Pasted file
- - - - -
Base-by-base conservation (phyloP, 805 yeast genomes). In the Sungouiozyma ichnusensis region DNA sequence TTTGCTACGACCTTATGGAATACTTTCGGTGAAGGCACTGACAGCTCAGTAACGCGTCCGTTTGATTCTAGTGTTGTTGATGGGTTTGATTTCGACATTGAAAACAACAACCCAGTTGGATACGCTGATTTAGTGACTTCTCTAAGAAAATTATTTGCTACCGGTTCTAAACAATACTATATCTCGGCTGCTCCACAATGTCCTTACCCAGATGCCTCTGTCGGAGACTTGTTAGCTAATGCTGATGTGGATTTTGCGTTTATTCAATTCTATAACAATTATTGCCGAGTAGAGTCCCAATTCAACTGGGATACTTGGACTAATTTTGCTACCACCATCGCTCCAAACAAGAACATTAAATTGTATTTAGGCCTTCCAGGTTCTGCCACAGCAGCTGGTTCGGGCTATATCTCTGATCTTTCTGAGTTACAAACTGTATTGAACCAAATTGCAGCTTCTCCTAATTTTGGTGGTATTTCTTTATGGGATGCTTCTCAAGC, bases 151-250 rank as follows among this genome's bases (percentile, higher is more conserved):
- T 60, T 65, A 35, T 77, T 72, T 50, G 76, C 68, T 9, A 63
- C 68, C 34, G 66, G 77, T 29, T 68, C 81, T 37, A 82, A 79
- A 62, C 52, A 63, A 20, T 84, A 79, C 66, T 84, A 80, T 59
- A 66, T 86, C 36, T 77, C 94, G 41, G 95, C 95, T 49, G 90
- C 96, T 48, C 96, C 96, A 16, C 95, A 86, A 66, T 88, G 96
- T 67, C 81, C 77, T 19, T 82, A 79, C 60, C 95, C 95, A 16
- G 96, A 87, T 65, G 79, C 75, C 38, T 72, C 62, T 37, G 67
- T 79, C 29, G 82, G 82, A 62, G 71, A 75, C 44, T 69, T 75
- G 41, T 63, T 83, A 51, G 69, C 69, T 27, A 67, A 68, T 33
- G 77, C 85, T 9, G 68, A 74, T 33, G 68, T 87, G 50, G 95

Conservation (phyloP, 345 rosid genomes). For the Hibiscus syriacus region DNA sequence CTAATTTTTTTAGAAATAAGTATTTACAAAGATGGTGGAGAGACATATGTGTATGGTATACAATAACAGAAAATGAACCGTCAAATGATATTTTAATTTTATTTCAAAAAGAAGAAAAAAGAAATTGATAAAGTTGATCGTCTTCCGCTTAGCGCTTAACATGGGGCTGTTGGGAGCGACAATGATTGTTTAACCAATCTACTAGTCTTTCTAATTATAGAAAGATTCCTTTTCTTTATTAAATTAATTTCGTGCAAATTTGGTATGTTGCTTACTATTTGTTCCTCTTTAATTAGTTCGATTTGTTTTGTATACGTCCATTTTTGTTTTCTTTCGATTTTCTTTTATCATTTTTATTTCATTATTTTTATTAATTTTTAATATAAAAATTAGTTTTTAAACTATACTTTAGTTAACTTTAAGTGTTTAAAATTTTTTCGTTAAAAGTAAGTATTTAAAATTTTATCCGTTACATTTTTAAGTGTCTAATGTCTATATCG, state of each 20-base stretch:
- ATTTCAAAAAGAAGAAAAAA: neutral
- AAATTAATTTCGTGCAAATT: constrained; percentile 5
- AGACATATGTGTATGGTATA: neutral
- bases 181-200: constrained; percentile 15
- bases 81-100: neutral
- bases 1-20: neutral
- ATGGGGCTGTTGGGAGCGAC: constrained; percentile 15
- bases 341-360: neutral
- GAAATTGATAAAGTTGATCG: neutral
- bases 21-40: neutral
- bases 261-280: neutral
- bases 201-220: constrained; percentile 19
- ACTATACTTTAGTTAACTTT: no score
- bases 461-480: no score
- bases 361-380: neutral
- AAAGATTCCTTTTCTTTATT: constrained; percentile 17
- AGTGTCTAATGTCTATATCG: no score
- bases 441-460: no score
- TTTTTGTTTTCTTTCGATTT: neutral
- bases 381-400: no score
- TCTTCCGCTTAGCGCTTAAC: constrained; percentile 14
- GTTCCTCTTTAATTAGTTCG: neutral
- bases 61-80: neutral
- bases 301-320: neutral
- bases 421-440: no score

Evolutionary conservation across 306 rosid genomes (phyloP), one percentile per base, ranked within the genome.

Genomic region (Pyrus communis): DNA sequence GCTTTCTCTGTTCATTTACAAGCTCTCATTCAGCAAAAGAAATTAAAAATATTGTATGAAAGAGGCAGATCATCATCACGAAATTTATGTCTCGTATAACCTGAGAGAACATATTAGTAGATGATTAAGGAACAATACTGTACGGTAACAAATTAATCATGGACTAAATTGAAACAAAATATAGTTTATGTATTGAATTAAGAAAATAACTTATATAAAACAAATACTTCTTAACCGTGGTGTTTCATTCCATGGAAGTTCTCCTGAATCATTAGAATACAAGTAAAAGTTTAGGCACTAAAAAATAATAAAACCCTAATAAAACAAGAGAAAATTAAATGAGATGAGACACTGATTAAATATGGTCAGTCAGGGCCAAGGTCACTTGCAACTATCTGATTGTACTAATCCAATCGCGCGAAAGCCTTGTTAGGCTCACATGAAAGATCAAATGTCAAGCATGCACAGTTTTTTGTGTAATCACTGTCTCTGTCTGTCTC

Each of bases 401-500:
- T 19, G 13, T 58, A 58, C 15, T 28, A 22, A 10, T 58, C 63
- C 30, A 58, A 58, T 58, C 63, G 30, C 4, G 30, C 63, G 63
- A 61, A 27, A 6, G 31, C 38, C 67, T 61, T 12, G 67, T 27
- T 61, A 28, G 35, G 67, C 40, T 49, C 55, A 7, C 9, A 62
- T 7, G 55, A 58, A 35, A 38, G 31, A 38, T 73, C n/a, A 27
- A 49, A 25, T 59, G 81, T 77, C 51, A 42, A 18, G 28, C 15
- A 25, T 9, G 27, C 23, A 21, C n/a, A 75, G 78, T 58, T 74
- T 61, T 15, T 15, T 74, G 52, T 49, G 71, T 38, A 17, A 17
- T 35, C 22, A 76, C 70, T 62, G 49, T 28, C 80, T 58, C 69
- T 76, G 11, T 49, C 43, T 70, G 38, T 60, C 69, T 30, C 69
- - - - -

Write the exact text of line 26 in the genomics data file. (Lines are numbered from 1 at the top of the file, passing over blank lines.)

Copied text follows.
- bases 461-480: no score